28 August 2013ESA’s Danish astronaut Andreas Mogensen has been assigned to be launched on a Soyuz spacecraft from Baikonur Cosmodrome in Kazakhstan in September 2015 for a mission to the International Space Station.
This 10-day mission will be Andreas’s first flight into space and the first ever space mission by a Danish astronaut.
The flight is directly connected to the new era in ISS operations: two experienced spacefarers from the USA and Russia will work on the Station for one year from May 2015. During his stay onboard the ISS, he will conduct a series of experiments preparing future missions and testing new technologies.
“I’m happy to announce this mission as this is already the fifth flight assignment for the class recruited in 2009,” said Thomas Reiter, ESA’s Director of Human Spaceflight and Operations.
“With first of the new class, Luca Parmitano, currently working on the Space Station, and three other astronauts already training for their imminent missions, ESA’s new astronauts are very busy.
“Thanks to the decisions of the Member States at the Ministerial Council last November, we will be able to fulfil our commitment to fly all six newly selected astronauts before the end of 2017,” said Mr Reiter.
“This mission is the fulfilment of a life-long dream and the culmination of many years of hard work and training,” said Andreas Mogensen.
“I am excited to be able to participate in ESA’s outstanding programme of science and technology development on board the International Space Station and I am honoured to represent Denmark and Europe in space. The mission is a unique opportunity for Europe to develop and test the technologies necessary for the future of human space exploration.”
New technology and science mission
The launch of the mission will take place on 30 September, 2015 with the launch of Soyuz TMA-18 (44S) and it will end on 10 October, when Andreas will land with Soyuz TMA-16 (42S).
During his flight, Andreas will test novel ways of interaction between the ground and space crews with a mobile device that allows astronauts to operate it hands-free and with several multi-user communication techniques. The system will have also advanced 3D visualisation and augmented reality –features that will be fully exploited with added wearable computers and cameras to allow the general public to follow activities on the ISS ‘through the eyes of an ESA astronaut’ potentially in real time.
Andreas’s short mission is an excellent opportunity for several science studies, particularly in life science. By adding samples and measurements from a short-duration mission astronaut to material gathered and being collected during long-duration missions, the value of the biomedical statistics is increased. All the instrumentation needed for physiology, biology and material science experiments is already available in the Columbus laboratory and samples can be returned quickly back to Earth for further analysis.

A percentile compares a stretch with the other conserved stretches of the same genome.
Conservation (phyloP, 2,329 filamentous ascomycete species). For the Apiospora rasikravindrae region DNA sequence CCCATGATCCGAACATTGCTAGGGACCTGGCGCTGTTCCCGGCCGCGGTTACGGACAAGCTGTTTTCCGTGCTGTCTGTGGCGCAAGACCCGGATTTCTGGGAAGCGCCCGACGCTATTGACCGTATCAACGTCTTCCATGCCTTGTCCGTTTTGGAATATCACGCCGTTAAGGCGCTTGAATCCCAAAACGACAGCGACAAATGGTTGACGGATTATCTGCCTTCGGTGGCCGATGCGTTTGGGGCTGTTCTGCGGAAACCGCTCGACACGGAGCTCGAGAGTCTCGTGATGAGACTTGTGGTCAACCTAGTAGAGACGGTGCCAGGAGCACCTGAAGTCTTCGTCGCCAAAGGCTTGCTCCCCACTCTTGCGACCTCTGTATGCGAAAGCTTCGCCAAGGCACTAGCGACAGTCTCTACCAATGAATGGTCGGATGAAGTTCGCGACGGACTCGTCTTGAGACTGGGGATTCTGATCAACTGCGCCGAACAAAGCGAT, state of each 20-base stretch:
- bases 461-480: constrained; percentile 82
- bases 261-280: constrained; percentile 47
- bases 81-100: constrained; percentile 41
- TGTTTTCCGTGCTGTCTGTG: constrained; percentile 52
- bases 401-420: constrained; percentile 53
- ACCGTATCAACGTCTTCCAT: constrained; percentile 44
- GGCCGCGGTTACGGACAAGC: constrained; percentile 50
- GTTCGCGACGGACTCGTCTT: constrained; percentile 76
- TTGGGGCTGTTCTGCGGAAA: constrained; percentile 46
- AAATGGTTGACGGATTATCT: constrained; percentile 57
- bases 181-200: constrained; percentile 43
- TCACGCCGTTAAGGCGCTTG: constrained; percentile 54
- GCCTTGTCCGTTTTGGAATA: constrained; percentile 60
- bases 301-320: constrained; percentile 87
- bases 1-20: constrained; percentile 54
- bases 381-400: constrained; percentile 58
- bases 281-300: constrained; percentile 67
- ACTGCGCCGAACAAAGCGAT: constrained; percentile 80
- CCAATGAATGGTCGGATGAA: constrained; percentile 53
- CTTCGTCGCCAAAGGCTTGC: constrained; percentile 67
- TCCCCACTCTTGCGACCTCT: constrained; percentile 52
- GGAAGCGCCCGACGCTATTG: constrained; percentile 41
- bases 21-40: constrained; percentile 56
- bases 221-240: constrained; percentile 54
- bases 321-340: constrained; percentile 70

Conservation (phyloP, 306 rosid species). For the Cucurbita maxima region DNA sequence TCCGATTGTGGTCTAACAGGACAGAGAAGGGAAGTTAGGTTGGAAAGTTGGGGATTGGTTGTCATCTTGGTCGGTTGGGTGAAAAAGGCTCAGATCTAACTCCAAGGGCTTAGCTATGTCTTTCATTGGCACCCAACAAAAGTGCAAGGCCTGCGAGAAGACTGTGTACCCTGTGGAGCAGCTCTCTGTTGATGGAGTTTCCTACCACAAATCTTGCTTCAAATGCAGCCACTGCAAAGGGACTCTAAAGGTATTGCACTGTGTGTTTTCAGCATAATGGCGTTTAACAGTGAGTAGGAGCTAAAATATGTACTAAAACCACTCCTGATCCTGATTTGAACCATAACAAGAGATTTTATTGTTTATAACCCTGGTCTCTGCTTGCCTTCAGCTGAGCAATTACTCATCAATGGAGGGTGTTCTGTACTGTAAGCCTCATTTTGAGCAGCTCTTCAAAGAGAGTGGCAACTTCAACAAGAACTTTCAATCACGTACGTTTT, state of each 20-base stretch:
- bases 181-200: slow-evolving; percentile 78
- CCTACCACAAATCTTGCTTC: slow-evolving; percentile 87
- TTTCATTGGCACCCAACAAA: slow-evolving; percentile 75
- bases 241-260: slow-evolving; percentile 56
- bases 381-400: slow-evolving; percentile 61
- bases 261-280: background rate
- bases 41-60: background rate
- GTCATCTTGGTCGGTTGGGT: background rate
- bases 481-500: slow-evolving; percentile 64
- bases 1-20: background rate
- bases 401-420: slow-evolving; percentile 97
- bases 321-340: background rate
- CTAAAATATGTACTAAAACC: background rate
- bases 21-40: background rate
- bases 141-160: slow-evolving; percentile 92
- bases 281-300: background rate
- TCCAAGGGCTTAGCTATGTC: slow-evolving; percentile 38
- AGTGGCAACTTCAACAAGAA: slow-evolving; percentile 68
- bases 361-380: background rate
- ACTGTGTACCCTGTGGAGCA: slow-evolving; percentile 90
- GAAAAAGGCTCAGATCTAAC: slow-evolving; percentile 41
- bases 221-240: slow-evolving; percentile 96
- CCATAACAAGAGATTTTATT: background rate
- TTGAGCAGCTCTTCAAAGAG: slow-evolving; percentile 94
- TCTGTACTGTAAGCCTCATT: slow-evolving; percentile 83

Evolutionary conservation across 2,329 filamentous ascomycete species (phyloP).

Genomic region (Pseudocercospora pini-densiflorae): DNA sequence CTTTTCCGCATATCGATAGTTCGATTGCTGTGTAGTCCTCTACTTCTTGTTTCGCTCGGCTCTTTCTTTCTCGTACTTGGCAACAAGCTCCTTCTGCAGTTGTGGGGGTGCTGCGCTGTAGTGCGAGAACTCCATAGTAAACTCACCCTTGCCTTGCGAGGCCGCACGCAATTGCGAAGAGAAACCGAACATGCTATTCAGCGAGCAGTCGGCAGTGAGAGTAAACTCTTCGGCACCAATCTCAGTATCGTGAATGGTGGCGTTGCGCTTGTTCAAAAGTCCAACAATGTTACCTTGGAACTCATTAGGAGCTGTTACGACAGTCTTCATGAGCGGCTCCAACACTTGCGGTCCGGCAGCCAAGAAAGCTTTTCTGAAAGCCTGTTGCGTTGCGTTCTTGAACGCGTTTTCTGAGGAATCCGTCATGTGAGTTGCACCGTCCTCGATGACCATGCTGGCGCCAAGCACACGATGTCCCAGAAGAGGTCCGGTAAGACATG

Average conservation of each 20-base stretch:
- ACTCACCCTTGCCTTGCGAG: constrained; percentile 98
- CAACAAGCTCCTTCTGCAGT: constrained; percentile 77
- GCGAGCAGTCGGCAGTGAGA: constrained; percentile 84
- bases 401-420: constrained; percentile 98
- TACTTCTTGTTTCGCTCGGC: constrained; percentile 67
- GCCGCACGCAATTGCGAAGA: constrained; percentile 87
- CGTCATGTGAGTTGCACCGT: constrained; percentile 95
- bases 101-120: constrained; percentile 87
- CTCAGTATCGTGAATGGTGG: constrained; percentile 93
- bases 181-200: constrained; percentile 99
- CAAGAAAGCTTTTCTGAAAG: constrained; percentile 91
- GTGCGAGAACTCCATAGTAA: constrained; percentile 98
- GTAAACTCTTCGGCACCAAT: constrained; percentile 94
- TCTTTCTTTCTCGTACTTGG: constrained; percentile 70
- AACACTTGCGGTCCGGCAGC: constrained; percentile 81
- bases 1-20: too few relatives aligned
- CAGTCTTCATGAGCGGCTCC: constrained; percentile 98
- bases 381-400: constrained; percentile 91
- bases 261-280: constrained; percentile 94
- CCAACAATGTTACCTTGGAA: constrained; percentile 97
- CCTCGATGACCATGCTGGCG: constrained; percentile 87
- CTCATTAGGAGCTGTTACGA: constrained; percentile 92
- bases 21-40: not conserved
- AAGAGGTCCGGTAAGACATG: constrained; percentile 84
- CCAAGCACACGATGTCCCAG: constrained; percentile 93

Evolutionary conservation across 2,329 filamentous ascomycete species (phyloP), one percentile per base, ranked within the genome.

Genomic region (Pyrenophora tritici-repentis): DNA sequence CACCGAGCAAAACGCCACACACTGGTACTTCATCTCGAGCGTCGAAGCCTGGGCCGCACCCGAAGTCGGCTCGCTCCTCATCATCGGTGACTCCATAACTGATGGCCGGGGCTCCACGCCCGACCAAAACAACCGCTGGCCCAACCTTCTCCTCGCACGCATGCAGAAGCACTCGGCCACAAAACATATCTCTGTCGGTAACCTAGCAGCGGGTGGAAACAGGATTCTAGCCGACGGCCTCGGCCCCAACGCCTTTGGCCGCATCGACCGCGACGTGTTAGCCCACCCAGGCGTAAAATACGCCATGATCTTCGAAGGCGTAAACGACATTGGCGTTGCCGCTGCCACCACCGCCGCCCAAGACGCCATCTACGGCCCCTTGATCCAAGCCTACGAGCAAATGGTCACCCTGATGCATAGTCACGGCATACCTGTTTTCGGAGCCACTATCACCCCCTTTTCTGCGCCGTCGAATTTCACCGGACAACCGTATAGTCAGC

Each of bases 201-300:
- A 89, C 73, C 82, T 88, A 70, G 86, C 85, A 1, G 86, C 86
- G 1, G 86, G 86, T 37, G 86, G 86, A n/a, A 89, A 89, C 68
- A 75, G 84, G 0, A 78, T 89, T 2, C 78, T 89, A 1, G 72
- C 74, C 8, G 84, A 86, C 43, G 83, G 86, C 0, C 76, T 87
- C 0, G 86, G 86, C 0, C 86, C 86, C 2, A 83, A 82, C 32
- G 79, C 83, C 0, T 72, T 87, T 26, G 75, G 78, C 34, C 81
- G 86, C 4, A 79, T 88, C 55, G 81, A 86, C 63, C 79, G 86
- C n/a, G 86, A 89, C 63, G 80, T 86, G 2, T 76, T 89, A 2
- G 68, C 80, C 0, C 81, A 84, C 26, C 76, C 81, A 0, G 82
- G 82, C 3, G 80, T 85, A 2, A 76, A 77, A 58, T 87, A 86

A short-duration mission is also perfect for testing a new generation of health sensors, vital measurement devices and electro-muscle-mobility devices. These have direct benefit for future exploration missions and even sooner on Earth, for instance with operators of heavy machinery or with rehabilitation after sports injuries.
Andreas will be specially suited too: he will assess a new ‘skinsuit’ during normal daily activities. This is tight garment made from elastic material mimicking Earth gravity and thus passively mitigating deconditioning of an astronaut’s body during spaceflight.
Along with the Soyuz arrival, the ISS will host up to nine persons for a while – a record that has not been broken since retirement of the Space Shuttle in 2011.
Between Luca’s ongoing mission and flight of Andreas in 2015, ESA astronauts Alexander Gerst and Samantha Cristoforetti, are scheduled for launch in 2014 for long-duration missions to the Station. After Andreas, the next European destined for space will be Tim Peake, who will start his long-duration mission on the ISS as a member of the Expedition 46/47 in December 2015.
This new technology packed mission will be a dream flight for an aerospace engineer like Andreas. Not only will the mission include many firsts and demonstrations, but also Andreas will fly as the flight engineer in the ‘left seat’ of Soyuz, making him second-in-command of their vehicle.
Andreas was born in Copenhagen, Denmark, on 2 November 1976, and he received a master’s degree in aeronautical engineering from Imperial College London, UK, in 1999, followed by a doctorate in aerospace engineering from the University of Texas, Austin, USA, in 2007.
He was selected as an ESA astronaut in May 2009 and completed the astronaut basic training programme in November 2010 with the five other astronauts of the 2009 class. Andreas is a qualified Eurocom at the Columbus Control Centre in Munich, where he has been communicating with the astronauts on the International Space Station.
In addition to his training and work activities, Andreas worked for ESA on the Lunar Lander programme at ESTEC, Noordwijk, the Netherlands, where he was involved in the design of the guidance, navigation and control system for a precision lunar landing.
From his homebase at the European Astronaut Centre in Cologne, Germany, Andreas will start his mission training with the partners of the International Space Station. This will take him to NASA’s Johnson Space Center in Houston, USA, and Star City, near Moscow, Russia, as well as Japan and Canada.
Andreas blogs about space exploration and his astronaut training activities in Danish at videnskab.dk/profil/andreas-mogensen.